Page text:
It’s a weird obsession that I find very sad, because I think it’s okay to age. Who cares if you get older? It’s not such a big deal. I’m not very attached to my looks either. I know it’s weird because as an actress I should care, but I don’t. I’ve never done Botox - I don’t want to do it, it terrifies me. Maybe people think that I am crazy for not doing Botox, but I don’t care. It’s a form of insecurity. I think Botox is a form of madness. Some people will say it’s great, but I think it’s a form of neurosis, of sickness. It’s the same kind of obsession as people who throw up to stay skinny. People shouldn’t be so obsessed with their appearance; they should care about who they are.
Solid point, although comparing Botox with “throwing up to stay skinny” is a huge oversimplification and, frankly, quite tone-deaf.
That said, it is a testament to my fascination with Julie Delpy that she can get away with calling Forrest Gump “a stupid film”, and somehow I still like her.
This week on the show we had our first ever guest: Mr. Dan Hawk.
Among other things, we go over a very interesting article by Drew Coffman, we chat about the basic elements of photography and getting to know your way around a camera, and then we take on the whole digital imitating film trend in recent cameras. After that, there’s a bit of friendly banter about camera bags and my own review of the leather Brixton, and then we all drool over Dan’s RX1R for a while.
Nothing to fear, really, unless you’re currently going through a bout of GAS. If that’s the case, stay away from this one. You’ve been warned.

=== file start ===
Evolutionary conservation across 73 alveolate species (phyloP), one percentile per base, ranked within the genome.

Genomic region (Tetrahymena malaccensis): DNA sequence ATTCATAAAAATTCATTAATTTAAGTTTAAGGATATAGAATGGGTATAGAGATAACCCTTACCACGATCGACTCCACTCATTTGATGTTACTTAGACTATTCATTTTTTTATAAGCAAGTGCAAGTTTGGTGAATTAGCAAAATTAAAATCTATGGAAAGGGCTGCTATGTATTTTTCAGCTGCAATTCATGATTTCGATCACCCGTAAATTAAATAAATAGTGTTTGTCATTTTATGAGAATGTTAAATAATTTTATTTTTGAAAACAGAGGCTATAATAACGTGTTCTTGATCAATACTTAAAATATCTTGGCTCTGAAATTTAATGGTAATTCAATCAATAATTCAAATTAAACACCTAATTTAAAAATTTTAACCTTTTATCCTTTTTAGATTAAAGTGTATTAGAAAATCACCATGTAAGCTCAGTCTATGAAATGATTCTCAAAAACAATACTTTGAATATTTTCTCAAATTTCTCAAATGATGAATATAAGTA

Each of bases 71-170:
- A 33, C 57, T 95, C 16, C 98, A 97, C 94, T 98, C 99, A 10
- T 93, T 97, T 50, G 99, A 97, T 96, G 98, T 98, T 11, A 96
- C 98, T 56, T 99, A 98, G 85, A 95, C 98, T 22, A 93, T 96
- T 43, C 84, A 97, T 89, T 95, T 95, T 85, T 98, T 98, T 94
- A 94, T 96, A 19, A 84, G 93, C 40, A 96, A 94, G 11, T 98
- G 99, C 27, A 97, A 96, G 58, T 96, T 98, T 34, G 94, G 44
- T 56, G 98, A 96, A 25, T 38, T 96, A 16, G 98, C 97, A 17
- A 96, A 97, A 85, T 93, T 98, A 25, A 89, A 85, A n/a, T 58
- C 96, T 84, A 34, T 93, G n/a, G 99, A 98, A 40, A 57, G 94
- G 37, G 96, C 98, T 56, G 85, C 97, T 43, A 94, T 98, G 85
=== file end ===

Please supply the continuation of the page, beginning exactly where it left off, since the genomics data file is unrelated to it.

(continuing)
Ok, this was fun. What if all European countries had their own Captain America? Well, they would probably look like this:
Chris Plante makes an astute observation about Uncharted 4:
Uncharted 4 as a work of film is good, great even, and no less modern in tone and structure than what’s playing on television, let alone at a movie theater. And its minimalistic gameplay, early on, is just enough to keep the player engaged without distracting them from dialogue, which does the heavy lifting of playing catch-up on a story roughly 27 hours in. Were it a film, Uncharted 4 could make a handsome sum in royalties for the number of times it will undoubtedly appear at Hollywood conferences and summits, where it will be picked apart for lessons on how to create the future of interactive cinema.
In Uncharted 4, the series’ new directors, Neil Druckmann and Bruce Straley, have done what David O. Russell originally sought out to do. Their Uncharted is respectful to the core themes of franchise, but rather than design a game that people would want to play and replay, they produced something that will be watched and re-watched. Druckmann and Straley made a fantastic Uncharted movie, and, in some perverse fashion, the first great film adapted from the world of games. That it arrives in an era of Twitch, where watching others play video games online is nearly as common, Uncharted, intentionally or not, has finally, and cosmically, aligned with industry trends.
There’s no doubt the games in the Uncharted series are cinematic experiences just as much as they are gaming experiences. That said, I don’t think this creative trend is going to end anytime soon.
Uncharted 4 was released today, and it’s probably going to be the gaming industry’s best and most ambitious effort to date. This is the experience that will define the next generation of games. If you still haven’t got a copy, I don’t know what you’re waiting for.
This week we got into an argument over the new Leica M-D, and then we tried to figure out what the perfect compact camera would look like. It was an interesting conversation, and I hope some camera designers out there — ahem, Sony — are listening.
However, about halfway through the episode, my audio interface helpfully decided to give up and stop working. I’m not sure whether the problem was caused by Skype, Audacity, OS X, the hardware interface itself, or a combination of some or all of these factors, but the fact remains, for about half of this episode, I sound like crap. Sorry about that.